The entire package weighs in at about 1.3 kilograms, which is just as much as my HP Envy. For how well it’s built, I’m not complaining.

Finally, here’s the full spec list:


Installing NixOS was straightforward. Basically everything works out of the box. I’d have liked to run OpenBSD on it, but I unfortunately require Linux for work. NixOS, while I understand nothing of Nix (the language), works well enough. Being able to configure your entire system from one single place is quite nice. Overall, it’s a lot more cohesive than other Linux systems.

The Nvidia GPU is handled surprisingly well. Looks like Linux has improved a lot in this regard. “Offload mode” is especially neat—you can selectively “offload” certain tasks (like running Steam) to the GPU, and otherwise have it suspended. Here’s how I do it:

{ pkgs, ... }:

pkgs.writeShellScriptBin "nvidia-offload"
    export __GLX_VENDOR_LIBRARY_NAME=nvidia
    export __VK_LAYER_NV_optimus=NVIDIA_only
    exec -a "$0" "$@"

Now simply run

$ nvidia-offload steam

to have Steam run on the GPU. Use the nvidia-smi tool to inspect processes currently using the GPU.

The laptop has an accelerometer to detect when it’s in tablet mode, and invert the display accordingly. Unfortunatly, I couldn’t figure out how to get it to work in X11/cwm. Instead, I wrote a handy script to rotate the display and the touch input:

{ pkgs, ... }:

  xrandr = "${pkgs.xorg.xrandr}/bin/xrandr";
  xinput = "${pkgs.xorg.xinput}/bin/xinput";
pkgs.writeShellScriptBin "invert"
    orientation="$(${xrandr} --query --verbose | grep eDP | cut -d ' ' -f 6)"
    if [[ "$orientation" == "normal" ]];
      echo "turning screen upside down..."
      ${xrandr} -o inverted
      ${xinput} set-prop 'ELAN9008:00 04F3:2C82' 'Coordinate Transformation Matrix' -1 0 1 0 -1 1 0 0 1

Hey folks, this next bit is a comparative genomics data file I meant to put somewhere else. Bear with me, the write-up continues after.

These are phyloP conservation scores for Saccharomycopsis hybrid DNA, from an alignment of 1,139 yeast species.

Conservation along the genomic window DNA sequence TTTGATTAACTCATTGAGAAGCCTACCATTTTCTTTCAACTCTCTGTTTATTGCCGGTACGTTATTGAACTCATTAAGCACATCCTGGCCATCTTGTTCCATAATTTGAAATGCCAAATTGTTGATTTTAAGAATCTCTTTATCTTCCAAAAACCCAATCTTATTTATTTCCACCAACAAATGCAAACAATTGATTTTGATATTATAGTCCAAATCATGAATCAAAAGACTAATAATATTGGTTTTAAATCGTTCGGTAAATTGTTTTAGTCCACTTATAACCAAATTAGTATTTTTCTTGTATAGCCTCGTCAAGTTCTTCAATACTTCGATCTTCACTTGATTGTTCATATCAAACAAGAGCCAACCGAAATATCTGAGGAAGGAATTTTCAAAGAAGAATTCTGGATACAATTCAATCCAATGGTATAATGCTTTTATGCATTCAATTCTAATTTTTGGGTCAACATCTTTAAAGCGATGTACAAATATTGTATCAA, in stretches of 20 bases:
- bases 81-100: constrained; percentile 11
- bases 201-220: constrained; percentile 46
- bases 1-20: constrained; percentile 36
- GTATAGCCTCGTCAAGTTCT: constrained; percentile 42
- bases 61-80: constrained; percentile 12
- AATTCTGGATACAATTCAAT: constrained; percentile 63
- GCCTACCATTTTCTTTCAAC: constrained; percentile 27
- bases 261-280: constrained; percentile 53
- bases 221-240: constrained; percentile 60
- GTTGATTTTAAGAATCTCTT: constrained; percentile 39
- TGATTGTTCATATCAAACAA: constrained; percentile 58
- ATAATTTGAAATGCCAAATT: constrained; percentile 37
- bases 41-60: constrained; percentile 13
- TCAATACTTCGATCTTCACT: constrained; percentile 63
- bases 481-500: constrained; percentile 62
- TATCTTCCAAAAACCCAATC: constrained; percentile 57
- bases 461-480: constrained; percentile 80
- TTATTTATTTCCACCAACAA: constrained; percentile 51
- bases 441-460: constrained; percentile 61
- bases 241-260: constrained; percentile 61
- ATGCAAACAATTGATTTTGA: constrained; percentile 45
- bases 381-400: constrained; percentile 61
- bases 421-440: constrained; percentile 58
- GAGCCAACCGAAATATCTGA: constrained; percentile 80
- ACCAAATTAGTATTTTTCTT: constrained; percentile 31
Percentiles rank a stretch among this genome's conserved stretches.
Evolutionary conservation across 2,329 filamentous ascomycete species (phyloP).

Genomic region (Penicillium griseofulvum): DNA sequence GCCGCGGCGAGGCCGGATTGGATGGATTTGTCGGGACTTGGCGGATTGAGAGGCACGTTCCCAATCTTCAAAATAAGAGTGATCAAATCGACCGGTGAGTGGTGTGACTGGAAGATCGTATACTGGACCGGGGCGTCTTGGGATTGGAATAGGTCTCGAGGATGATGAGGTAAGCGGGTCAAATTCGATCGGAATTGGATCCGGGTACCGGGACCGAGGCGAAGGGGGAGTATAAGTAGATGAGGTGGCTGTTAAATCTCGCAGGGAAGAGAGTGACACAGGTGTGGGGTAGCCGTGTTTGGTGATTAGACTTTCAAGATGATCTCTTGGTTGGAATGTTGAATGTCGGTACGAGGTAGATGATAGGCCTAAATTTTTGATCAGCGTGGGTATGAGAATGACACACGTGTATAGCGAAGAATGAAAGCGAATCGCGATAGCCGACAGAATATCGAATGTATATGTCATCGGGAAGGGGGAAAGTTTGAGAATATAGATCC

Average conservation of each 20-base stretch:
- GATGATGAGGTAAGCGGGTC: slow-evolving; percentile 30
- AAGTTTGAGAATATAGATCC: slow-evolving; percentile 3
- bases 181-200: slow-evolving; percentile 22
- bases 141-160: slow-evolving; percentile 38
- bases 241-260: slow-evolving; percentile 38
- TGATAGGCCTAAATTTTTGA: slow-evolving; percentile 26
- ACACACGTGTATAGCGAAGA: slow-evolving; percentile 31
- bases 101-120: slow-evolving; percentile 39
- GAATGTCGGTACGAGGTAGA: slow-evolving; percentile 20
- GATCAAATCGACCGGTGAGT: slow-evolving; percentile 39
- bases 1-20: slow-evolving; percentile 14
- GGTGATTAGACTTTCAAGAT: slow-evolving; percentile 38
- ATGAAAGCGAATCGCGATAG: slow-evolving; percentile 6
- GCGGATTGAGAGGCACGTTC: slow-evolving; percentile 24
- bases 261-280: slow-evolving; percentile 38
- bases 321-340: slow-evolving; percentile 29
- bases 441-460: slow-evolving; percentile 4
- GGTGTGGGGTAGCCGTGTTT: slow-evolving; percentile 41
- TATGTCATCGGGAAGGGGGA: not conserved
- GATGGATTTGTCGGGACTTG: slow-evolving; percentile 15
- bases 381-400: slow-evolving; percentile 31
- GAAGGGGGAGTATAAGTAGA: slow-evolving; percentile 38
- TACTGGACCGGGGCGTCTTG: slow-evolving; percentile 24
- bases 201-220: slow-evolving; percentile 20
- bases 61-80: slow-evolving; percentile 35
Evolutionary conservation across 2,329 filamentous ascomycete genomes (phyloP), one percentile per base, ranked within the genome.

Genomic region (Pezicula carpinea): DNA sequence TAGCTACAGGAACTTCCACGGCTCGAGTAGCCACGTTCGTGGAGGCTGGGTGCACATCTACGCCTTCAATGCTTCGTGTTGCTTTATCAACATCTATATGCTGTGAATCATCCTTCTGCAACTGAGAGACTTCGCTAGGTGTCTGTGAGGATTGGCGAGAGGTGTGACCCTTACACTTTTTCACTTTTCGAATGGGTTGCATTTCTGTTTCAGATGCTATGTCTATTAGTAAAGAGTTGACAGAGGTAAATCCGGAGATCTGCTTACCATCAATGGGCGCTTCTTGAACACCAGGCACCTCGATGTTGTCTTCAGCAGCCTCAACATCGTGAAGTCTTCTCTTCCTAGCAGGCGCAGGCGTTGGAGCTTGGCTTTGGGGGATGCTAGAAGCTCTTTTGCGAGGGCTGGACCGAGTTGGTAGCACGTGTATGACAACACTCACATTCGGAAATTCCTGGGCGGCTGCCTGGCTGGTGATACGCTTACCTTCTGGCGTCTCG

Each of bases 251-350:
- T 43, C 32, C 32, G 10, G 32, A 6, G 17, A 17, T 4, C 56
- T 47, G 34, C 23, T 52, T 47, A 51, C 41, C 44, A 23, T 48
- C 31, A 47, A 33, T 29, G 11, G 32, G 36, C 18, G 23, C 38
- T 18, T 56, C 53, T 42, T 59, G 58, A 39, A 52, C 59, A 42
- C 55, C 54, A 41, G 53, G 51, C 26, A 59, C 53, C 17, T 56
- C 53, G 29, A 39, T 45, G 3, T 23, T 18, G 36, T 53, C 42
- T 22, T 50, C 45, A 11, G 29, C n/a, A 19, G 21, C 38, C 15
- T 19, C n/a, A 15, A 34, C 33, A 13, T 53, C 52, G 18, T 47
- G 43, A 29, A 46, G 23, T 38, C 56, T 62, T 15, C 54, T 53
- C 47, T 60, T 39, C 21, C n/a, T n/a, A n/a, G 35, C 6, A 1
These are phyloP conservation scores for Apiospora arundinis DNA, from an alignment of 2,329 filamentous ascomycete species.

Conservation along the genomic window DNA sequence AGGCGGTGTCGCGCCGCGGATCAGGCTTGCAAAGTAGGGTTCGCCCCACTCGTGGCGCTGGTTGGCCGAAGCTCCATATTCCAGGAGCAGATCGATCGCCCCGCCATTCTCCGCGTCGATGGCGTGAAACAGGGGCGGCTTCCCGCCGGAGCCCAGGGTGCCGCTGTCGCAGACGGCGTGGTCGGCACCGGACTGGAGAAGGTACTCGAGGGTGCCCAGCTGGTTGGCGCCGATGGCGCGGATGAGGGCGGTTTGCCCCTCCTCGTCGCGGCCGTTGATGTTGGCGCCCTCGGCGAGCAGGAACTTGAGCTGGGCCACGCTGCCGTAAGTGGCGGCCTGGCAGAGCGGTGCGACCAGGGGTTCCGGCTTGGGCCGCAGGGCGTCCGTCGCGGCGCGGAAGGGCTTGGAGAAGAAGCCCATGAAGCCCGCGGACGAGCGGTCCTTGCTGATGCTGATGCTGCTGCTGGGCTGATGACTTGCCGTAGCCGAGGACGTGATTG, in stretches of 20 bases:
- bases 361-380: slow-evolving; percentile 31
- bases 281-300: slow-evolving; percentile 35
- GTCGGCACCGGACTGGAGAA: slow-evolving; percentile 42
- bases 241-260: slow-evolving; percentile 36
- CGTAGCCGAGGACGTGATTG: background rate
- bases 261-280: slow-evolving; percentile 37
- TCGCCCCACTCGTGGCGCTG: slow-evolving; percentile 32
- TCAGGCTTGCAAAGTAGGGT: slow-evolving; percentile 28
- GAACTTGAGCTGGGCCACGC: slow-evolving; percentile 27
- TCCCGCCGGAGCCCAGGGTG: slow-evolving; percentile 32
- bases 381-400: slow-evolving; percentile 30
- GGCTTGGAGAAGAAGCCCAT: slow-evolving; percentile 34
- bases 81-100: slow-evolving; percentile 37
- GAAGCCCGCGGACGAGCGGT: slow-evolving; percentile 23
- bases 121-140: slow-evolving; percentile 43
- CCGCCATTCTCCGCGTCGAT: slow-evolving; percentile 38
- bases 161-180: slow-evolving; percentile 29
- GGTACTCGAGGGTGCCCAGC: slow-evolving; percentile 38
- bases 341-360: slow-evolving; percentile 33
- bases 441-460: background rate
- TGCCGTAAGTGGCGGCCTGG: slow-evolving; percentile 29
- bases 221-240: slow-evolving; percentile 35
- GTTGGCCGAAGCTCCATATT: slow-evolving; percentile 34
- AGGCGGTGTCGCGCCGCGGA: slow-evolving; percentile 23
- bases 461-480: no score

${xinput} set-prop 'ELAN9008:00 04F3:2C82 Stylus Pen (0)' 'Coordinate Transformation Matrix' -1 0 1 0 -1 1 0 0 1
      ${xinput} set-prop 'ELAN9008:00 04F3:2C82 Stylus Eraser (0)' 'Coordinate Transformation Matrix' -1 0 1 0 -1 1 0 0 1
      echo "reverting back to normal..."
      ${xrandr} -o normal
      ${xinput} set-prop 'ELAN9008:00 04F3:2C82' 'Coordinate Transformation Matrix' 1 0 0 0 1 0 0 0 1
      ${xinput} set-prop 'ELAN9008:00 04F3:2C82 Stylus Pen (0)' 'Coordinate Transformation Matrix' 1 0 0 0 1 0 0 0 1
      ${xinput} set-prop 'ELAN9008:00 04F3:2C82 Stylus Eraser (0)' 'Coordinate Transformation Matrix' 1 0 0 0 1 0 0 0 1

Then, simply run invert to toggle your current orientation:

▲ invert
turning screen upside down...

▲ invert
reverting back to normal...

Battery life could be better, but with TLP/powertop + switching the CPU governor to powersave on battery, I get about 7 - 8 hours on light workloads, and about 5 on heavy. I’m going to guess the 4K panel is to blame.

Also worth mentioning is the Asus Linux project. They have some useful resources for running Linux on Asus laptops, and asusctl / supergfxctl—two great tools for managing power profiles, fan curves and the dGPU.

Overall, I couldn’t be happier with this machine. It wasn’t cheap, but it sure does check all the boxes and it’s incredibly future proof. As for my trusty old HP Envy 13, I haven’t decided yet what to do with it. It’ll most probably end up in my closet, enshrined under a layer of clothes.

You can find all the scripts mentioned in this post (and more!) here.

Questions or comments? Send an email.